Later, over tapas at a chic Spanish restaurant in Old City, Kurzban uses the objects at hand to explain how evolutionary psychologists work.
“If you want to claim that something is an adaptation, that something is designed to serve a particular function,” he says, “then you need to show evidence of special design.” He pauses between bites of elegantly sauced morsels of chicken to ruminate on his utensils.
“If I wanted to say that this is a knife, whose function is cutting, it would be very nice to be able to show that it had a sharp edge and it had a handle, it had a certain heft.” He turns it over to demonstrate the point, then draws out the analogy: “If I could only look at this obliquely, which is what happens in psychology, then I might have to do some wriggling to see whether or not the blade is really sharp. And I might have to put it through lots of different tests. And that’s what we do in the laboratory.”
Kurzban has focused mostly on human “sociality,” as opposed to mating, which preoccupies many evolutionary psychologists. “Really what I think about is, ‘What are the human adaptations designed for social interaction?’” he says.
Cosmides particularly values Kurzban’s work on coalitional psychology and the psychology of collective action. Using the techniques of experimental economics, Kurzban has described how “people regulate their levels of cooperation when there is a public good,” she says. Specifically, he has shown that in a situation where people are not allowed to punish “free-riders” (those who don’t do their share), people “ratchet down” their contributions, causing “the whole operation to unwind.”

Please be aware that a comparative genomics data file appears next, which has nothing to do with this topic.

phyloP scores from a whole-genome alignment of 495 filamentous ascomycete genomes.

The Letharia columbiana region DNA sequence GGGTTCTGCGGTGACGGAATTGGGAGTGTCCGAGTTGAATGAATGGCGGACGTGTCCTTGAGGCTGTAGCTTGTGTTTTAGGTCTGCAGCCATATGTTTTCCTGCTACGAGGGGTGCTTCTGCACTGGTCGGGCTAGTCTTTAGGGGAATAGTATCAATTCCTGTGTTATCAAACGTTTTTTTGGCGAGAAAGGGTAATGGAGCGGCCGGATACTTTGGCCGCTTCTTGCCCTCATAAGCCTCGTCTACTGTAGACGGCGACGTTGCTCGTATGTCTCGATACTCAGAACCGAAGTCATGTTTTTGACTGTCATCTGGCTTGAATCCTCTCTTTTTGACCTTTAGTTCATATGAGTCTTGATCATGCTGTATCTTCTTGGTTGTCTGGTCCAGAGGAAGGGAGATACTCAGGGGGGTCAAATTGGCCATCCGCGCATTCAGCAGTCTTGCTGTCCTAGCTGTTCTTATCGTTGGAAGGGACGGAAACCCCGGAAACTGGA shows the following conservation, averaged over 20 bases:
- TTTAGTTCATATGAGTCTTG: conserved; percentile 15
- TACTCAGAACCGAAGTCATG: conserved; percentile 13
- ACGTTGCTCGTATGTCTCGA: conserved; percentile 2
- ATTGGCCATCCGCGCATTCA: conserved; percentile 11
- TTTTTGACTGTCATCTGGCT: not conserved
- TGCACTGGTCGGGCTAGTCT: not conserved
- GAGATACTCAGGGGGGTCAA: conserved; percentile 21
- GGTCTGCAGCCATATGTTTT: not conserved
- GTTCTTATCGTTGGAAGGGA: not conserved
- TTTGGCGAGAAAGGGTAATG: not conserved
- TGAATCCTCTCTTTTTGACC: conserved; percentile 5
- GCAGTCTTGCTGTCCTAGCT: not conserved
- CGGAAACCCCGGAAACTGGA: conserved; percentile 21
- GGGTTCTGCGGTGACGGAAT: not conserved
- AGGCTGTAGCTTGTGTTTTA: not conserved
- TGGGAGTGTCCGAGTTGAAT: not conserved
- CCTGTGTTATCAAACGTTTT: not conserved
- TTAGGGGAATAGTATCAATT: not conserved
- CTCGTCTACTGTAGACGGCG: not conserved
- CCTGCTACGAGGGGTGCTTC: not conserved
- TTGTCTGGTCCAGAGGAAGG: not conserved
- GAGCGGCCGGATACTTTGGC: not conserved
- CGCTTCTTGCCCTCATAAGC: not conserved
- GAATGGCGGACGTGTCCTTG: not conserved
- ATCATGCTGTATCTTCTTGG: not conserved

Such work, though not politically motivated, has obvious political implications, Cosmides says. She notes how disastrous collectivized agriculture proved in the old Soviet Union. “I think Rob’s work shows why.”
Kurzban’s most-cited contribution is a 2001 theory paper on stigma, co-authored with Wake Forest University’s Mark R. Leary. He explains: “That paper essentially says: ‘This category that social psychologists have been usingit’s not one thing, it’s multiple things, and those different things can be understood in the context of different adaptive problems and different adaptive mechanisms to try and solve them.’” Stigma is useful, Kurzban says, to avoid disease, “bad social exchange partners” (for instance, people who are unpredictable, dishonest, or poor), and “bad coalition partners.”
Daphne B. Bugental, professor of social and developmental psychology at the University of California at Santa Barbara, says that previous researchers have concentrated on “what stigma is, how it operates, and who is affected,” while “Kurzban’s approach addresses the basic why question.” Because he suggests that people sometimes avoid people with physical disabilities because they are responding to “ancient markers of risk” that may no longer be relevant, she says, his research could help combat prejudice. So, too, she says, could his “ground-breaking” work on race.